- May 10, 2010
Libya: Recent incident highlights need for investigations into Abu Salim Prison killings
The confrontation between families of victims of the Abu Salim Prison killings of June 1996 and the former coordinator of an organization representing families of those killed in clashes with armed Islamist groups highlights the urgent need for the Libyan authorities to address the legacy of the past, Amnesty International said today.
To date, the Libyan authorities have not revealed the truth about what happened in Abu Salim Prison on 28 and 29 June 1996, where up to 1,200 detainees were believed to have been extra-judicially executed. Families of those killed continue to stage demonstrations calling for truth, justice and adequate reparation.
During one such demonstration on 17 April 2010 in Benghazi, protesters were involved in an altercation with Mouftah Badri, the former coordinator of So That We Don’t Forget, an organization which campaigns for the rights of victims killed or injured in clashes with armed Islamist groups in the 1990s.
Against the backdrop of clashes between armed Islamist groups and the security forces, the Libyan authorities arbitrarily arrested thousands of individuals, including those suspected of being sympathizers or members of armed groups. Many among those arrested are believed to have been later killed in the Abu Salim Prison in 1996.
According to eyewitness, Mouftah Badri insulted the protesters and attacked them with a machete. Pictures of him swinging a machete at protesters have appeared on the Al-Manara Libyan news website, which is based abroad. It was reported that members of Libyan security forces were present during the attack, but failed to intervene. As a result of the attack, Fathi Tourbil, Head of the Organizing Committee of Families of Victims of Abu Salim in Benghazi, needed three stitches in the back of his head. Upon leaving the hospital, Fathi Tourbil, accompanied by members of other families, went to the Madina Police Station to file a complaint against Mouftah Badri. However, upon arrival, they discovered that Mouftah Badri had already filed a complaint against three of the protesters: Fathi Tourbil, Faraj Al-Sharani and Walid Al-‘Abar. The men are accused of participating in a brawl and causing injury.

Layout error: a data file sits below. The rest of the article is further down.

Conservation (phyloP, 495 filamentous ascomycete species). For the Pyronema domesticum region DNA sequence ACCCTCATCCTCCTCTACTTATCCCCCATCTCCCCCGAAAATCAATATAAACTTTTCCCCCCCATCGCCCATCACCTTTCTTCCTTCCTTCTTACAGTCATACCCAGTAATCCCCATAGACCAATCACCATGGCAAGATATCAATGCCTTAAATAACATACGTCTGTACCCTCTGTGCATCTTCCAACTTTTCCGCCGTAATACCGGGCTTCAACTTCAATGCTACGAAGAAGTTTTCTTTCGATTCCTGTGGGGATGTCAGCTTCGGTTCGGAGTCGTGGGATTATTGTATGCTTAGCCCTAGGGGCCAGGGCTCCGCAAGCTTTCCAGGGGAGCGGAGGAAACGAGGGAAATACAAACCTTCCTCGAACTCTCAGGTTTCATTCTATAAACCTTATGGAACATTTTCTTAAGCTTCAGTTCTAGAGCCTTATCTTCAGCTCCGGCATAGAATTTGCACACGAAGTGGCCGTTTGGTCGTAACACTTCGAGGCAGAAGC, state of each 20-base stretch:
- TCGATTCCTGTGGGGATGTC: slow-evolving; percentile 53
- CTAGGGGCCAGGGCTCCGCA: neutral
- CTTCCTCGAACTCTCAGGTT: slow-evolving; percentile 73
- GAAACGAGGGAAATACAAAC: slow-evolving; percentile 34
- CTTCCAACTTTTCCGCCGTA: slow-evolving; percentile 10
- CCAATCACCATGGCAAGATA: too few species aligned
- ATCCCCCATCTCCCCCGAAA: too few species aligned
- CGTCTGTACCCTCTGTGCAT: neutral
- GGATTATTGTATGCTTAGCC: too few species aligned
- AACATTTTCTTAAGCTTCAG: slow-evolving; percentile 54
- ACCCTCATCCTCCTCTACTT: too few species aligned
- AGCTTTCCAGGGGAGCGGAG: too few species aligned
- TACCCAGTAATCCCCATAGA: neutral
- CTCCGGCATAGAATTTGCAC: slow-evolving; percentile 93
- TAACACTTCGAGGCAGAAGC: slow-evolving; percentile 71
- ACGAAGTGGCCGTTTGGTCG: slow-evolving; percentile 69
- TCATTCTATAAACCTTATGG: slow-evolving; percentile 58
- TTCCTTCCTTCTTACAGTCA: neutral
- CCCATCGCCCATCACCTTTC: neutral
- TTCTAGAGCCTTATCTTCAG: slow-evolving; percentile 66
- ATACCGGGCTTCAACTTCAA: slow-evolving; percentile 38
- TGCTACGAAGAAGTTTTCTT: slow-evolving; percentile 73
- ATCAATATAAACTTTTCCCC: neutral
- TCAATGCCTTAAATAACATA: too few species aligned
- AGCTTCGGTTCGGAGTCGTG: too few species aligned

The Madina Partial Prosecution, under the Public Prosecution in North Benghazi, opened an investigation into the complaints. It has so far interrogated several family members, including Fathi Tourbil, Faraj Al-Sharani and Walid Al-‘Abar, who are at liberty pending the outcome of the investigation, but who have been placed under judicial control. Consequently, they have to present themselves to the Public Prosecution in North Benghazi twice a week.
The men’s defense claim that Mouftah Badri has not presented himself to the Madina Partial Prosecution, despite a convocation order requiring him to do so. Mouftah Badri was quoted in Cerene newspaper denying the accusations against him and stating that the protesters attacked and verbally insulted him. He was also quoted saying that his father, a law-enforcement official, had been killed by people who were among those who later died in Abu Salim Prison in 1996.
Amnesty International calls on the Libyan authorities to ensure that a full, independent, and impartial investigation is conducted into the incident of 17 April 2010, including into allegations of the failure of the security forces to intervene; and that anyone found responsible is brought to justice in proceedings meeting international fair trial standards.